A blog post about slow practice by the brilliant music psychologist Dr. Noa Kageyama is doing the rounds among my acquaintance right now. (I’m a little late to the game, as it’s a few months old, but I plead the dazed haze of Mummy Brain to anyone who might reproach me for my tardiness.) Kageyama’s central premise is that slow practice isn’t about perfecting a troublesome passage at a slow tempo, but rather about fine-tuning it.
I’m a huge fan of Kageyama’s, but in this one instance I respectfully disagree with him. It’s become axiomatic that slow practice is what you’re supposed to do, and yet, the older I get, the more I question this. Of course, I practise very slowly myself when I’m in the early stages of note-crunching a new piece, and I advise my students to do the same. I want to see what I’m in for, I want to plan my expression, I most of all want to avoid the musician’s bête noire, the ingrained wrong note.
After that, I’m not sure it helps to make slow practice part of everyday recital preparation. We use different attacks, bow strokes, shifting mechanisms, vibratos, even intonations when the tempo is faster. It seems to make more sense to me to get the tempo up as fast as possible so that we can put expressive parameters first. Phrasing and expressive intent should dictate which strokes and fingerings we use, and not the other way around.
A perfectly accurate rendition of a piece is not, obviously, going to spring fully-formed from any but the absolute best of us, but spending excessive time practising slowly seems like a waste of time to me. If all I can do with a section is play it at half tempo, I’ll work it up to tempo by the two-steps-forwards, one-step-back method. I first learned about this in a masterclass with the legendary violinist-composer Todd Reynolds, but I’ve heard of other wonderful musicians using it too. Essentially, you move the metronome up a considerable rate above what you can currently play, and struggle through the passage a few times until it becomes easier. Then you move the tempo down about halfway between the tempo you can play and the too-fast tempo. Although the new tempo is faster than your original slow tempo, this method makes it seem instantly easier. You keep doing this until you can actually play faster than your goal tempo–by which time the goal tempo will seem easy and manageable.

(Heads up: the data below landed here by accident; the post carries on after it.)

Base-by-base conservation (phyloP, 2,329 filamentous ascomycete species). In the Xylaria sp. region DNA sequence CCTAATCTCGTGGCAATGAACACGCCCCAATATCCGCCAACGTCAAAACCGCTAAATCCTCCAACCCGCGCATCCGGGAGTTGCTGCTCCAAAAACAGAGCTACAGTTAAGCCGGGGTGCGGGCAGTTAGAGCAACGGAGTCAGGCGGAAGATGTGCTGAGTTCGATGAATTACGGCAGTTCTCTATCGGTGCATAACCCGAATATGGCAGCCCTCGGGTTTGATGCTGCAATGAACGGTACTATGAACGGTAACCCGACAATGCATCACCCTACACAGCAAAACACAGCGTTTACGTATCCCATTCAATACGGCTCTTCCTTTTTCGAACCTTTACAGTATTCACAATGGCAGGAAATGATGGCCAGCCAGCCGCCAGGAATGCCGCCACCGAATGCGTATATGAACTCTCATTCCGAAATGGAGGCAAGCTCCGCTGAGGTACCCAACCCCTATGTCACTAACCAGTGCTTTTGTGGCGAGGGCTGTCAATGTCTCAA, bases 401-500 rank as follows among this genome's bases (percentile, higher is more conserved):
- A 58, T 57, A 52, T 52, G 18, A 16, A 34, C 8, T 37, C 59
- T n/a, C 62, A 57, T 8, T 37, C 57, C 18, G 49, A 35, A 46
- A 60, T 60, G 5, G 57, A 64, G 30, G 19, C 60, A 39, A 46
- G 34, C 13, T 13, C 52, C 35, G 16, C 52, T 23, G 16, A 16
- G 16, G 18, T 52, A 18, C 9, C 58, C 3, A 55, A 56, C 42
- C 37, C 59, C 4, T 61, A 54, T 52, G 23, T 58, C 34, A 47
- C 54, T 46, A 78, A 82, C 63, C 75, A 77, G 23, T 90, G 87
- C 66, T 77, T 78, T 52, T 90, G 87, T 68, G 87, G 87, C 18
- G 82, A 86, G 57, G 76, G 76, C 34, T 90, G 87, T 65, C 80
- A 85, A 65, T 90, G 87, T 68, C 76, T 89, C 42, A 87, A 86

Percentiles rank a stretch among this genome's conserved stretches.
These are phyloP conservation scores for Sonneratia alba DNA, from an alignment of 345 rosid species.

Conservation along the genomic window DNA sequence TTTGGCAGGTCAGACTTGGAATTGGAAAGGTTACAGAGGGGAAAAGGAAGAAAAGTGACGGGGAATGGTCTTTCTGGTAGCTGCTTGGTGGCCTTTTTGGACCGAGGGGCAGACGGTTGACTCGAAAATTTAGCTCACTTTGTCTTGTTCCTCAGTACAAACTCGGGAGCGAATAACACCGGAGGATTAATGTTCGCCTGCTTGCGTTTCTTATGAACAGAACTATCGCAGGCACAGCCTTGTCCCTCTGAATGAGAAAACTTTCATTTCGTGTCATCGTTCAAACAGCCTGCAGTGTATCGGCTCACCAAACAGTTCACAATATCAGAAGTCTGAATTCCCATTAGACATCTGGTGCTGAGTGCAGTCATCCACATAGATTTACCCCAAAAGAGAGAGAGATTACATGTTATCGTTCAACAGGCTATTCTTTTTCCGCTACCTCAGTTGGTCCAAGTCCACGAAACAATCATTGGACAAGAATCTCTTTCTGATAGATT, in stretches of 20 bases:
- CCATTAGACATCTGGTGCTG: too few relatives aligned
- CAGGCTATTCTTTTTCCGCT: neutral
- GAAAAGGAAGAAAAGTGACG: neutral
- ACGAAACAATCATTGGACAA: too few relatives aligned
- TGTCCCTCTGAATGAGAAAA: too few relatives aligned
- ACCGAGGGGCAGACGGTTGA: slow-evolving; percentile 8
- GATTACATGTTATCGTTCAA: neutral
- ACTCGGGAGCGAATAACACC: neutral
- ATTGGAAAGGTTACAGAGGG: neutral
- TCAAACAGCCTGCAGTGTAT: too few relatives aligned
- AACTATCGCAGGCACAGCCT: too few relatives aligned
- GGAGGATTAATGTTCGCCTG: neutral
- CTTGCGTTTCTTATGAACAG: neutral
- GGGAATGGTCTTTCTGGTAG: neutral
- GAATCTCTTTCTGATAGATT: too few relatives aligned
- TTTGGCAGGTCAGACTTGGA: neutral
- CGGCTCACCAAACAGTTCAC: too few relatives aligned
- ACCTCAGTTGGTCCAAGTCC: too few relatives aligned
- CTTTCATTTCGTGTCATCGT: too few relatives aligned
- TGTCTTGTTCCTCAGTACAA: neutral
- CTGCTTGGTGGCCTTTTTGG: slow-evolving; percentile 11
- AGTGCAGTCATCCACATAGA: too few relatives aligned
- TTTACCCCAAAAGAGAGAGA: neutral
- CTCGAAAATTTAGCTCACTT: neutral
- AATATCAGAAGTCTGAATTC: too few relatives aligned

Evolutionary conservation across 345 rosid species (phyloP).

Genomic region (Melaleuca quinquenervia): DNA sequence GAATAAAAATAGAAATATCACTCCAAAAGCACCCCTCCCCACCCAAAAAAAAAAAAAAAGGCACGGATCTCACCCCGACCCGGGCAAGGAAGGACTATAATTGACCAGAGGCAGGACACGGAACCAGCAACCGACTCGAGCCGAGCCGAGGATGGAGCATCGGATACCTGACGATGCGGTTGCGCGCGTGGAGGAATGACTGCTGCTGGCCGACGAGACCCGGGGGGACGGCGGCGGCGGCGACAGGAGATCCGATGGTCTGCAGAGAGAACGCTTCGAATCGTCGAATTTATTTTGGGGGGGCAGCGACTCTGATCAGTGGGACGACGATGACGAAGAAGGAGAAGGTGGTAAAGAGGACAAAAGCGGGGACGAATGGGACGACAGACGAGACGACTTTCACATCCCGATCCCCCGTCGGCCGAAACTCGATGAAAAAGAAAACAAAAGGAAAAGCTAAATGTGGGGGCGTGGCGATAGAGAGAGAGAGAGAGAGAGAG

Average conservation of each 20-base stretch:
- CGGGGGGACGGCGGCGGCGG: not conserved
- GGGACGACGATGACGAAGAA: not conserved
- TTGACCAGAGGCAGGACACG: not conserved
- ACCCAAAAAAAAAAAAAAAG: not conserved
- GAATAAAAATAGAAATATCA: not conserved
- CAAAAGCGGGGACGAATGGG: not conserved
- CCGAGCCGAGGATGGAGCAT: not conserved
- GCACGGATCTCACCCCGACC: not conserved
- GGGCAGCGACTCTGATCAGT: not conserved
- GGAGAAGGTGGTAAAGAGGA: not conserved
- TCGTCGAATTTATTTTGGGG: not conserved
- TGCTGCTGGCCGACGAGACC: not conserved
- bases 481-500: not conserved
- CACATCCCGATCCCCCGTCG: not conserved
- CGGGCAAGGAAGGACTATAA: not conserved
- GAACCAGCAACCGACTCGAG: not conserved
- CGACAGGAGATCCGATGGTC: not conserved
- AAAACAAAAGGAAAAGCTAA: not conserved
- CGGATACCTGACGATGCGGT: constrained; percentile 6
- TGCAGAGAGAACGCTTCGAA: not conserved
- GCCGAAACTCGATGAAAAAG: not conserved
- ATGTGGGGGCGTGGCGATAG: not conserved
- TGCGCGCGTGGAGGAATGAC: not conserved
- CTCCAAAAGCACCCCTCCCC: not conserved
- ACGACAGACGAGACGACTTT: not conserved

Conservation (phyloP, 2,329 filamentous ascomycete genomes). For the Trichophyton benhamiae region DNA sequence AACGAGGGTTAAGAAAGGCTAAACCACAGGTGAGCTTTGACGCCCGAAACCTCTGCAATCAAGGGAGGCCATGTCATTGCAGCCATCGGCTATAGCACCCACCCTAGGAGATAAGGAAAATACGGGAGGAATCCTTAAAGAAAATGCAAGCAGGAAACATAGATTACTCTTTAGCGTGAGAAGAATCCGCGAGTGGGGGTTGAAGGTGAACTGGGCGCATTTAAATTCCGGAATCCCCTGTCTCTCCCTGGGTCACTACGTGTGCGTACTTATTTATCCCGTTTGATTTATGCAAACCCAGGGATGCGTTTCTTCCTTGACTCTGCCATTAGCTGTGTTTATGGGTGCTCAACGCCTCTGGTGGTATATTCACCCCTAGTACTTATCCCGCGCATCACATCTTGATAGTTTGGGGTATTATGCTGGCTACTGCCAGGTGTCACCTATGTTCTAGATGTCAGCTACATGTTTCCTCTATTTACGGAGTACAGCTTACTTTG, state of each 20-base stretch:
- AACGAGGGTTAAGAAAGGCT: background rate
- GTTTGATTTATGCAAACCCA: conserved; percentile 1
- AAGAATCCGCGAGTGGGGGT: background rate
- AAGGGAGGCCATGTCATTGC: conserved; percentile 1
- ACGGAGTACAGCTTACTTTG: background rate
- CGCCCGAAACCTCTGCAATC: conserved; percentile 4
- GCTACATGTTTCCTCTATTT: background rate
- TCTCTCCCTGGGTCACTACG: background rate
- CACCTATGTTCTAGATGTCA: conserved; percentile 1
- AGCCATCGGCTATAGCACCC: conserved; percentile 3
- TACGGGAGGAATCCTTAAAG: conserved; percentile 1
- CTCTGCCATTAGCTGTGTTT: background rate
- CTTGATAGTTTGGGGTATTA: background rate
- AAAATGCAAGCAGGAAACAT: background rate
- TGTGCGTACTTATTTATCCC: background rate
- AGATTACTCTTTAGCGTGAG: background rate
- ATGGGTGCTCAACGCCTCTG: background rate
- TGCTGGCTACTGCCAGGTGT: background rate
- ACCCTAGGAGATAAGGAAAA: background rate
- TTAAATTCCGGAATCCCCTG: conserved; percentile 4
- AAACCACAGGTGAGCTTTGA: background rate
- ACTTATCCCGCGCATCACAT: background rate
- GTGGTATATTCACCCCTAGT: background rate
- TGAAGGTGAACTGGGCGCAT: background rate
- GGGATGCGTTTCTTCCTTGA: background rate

Even so, misuse of the metronome can actually make things worse when you’re trying to get a piece up to a goal tempo. I don’t recommend the “notch-by-notch” method where you start slow and work the tempo up by one “click” every time you repeat it. All you’re doing is teaching yourself to play ever so slightly behind the beat in an ensemble. Being behind is always a problem for cellists anyway, because of the thickness of our strings and the corresponding slowness of our attacks. We need to practice being ahead of our game much more than we need endlessly to repeat our pieces slowly.